Independent commission set up to break theatre deadlock
25th July 2019
THE Town Forum is to investigate the council’s controversial £90million theatre and civic centre development at the edge of Calverley Grounds in the hope it will break the political impasse that has seen the project grind to a halt.
The Royal Tunbridge Wells Town Forum was created in 2005 as a partnership between ward councillors and residents’ representatives and acts as an independent body to address local issues in light of there being no parish council representing the town.
The Forum, which is made up of councillors who represent wards in the town, as well as residents associations, local trading bodies, and business and community groups, has been asked by the borough council to look at its Calverley Square project and possibly any alternative solutions that are put forward.
Current chairman of the Forum, Adrian Berendt, says the council has approached the group to form a ‘commission’ as they are independent and have not yet taken any position on the project.
It is hoped the independent commission might be able to reach a decision on whether the project is beneficial to the town or not, without influence from party political allegiances.
Mr Berendt, confirmed to the Times: “It is early days. We are at the beginning stage.
“As chair of the Town Forum, I have not yet taken a position on the development but we are an independent group.”
The Forum is well used to consulting on council matters. The body already provides several working groups that responds to various council activities such as the annual budget, as well as transport and planning matters.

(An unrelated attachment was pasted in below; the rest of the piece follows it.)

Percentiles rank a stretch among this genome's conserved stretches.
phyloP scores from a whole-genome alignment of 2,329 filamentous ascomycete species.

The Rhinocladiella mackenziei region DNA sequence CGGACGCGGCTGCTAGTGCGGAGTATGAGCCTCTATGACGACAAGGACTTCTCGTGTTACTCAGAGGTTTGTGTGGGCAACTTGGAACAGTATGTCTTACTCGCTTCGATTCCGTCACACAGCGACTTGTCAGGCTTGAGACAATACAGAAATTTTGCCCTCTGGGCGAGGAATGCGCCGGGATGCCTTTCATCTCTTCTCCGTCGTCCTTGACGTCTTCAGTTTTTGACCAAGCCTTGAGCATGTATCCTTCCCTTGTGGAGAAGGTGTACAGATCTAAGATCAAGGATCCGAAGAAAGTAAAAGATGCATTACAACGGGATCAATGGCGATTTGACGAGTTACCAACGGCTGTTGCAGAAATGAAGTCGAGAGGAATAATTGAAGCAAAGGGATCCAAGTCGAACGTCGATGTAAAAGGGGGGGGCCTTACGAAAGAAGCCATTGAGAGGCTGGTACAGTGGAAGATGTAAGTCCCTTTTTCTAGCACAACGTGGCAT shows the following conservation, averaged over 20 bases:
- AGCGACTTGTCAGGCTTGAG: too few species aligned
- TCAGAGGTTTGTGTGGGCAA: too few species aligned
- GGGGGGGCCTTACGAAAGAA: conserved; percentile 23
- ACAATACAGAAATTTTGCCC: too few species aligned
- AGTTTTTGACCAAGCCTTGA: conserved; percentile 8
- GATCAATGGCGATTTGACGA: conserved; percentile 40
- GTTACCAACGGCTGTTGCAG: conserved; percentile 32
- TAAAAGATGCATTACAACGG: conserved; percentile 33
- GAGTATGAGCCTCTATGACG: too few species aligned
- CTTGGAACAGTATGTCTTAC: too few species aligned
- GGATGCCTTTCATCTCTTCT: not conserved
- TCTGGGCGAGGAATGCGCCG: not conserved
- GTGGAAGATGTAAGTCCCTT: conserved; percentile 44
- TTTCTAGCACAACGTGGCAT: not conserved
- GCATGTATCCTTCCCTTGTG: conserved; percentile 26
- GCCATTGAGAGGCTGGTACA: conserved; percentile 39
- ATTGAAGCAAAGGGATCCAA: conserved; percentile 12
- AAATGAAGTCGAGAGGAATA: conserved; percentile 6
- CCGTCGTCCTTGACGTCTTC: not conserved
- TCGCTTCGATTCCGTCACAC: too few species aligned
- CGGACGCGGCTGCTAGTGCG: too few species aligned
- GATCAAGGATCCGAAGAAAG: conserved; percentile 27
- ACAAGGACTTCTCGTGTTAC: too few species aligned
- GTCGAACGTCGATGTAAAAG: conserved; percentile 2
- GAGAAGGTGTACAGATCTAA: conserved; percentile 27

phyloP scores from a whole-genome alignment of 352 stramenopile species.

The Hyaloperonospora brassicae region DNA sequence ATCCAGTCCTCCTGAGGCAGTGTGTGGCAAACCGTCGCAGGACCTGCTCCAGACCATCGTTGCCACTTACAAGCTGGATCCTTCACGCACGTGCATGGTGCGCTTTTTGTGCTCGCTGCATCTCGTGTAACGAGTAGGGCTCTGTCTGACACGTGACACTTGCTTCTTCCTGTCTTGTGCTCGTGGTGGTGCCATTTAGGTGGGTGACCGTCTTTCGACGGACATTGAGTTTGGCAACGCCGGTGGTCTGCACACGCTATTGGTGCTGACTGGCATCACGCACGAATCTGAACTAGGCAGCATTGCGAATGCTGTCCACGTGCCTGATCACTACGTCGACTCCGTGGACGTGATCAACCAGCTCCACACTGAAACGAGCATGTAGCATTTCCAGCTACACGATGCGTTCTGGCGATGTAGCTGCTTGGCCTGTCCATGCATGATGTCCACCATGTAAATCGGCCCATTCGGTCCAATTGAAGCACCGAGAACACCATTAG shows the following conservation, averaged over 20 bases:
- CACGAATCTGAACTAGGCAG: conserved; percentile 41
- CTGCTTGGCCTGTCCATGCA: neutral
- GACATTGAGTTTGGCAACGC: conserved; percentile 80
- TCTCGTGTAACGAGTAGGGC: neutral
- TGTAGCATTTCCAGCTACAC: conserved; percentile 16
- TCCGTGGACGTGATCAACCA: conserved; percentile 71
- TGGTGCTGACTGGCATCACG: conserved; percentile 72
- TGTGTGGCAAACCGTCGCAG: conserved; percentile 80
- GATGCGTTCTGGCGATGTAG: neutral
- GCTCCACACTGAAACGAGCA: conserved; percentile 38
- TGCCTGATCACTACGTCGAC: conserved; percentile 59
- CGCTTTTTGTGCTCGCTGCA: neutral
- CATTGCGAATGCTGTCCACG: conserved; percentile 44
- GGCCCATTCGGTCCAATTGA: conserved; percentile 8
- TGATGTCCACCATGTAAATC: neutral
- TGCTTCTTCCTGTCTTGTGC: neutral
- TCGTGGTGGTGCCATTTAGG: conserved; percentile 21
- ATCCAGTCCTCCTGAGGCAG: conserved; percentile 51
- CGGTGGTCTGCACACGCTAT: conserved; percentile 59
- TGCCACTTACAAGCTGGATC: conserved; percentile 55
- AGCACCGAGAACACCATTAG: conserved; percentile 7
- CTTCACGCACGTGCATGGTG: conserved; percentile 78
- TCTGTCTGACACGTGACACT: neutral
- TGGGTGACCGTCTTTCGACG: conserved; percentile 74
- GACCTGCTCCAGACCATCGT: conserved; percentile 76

The commission is being formed as the council remains in a stalemate over Calverley Square. But any findings will not be binding on the council.
Currently, the project is on pause while alternative proposals are put forward and examined.
The council needs to find a solution to the ailing town hall, which is too large and needs a major renovation to ensure it is an adequate space for council officers to work in. The Assembly Hall Theatre also needs redeveloping and is currently subsidised to the tune of £480,000.
Council Leader, Alan McDermott, has said that renovating both existing buildings could cost around £50million, more than twice their asset value.
If no alternative can be found, the council may have no choice but to continue with the Calverley Square project, regardless of its political unpopularity.
At last week’s Full Council meeting, an attempt to scrap Calverley Square was again voted down by councillors, but the Liberal Democrat Group, led by Cllr Ben Chapelard [St James’] managed to secure an assurance from the Cabinet that the project would not be restarted without a Full Council vote taking place first.
However, any vote will be non-binding on the Cabinet, which could overrule the council and press ahead with plans if no alternative is found.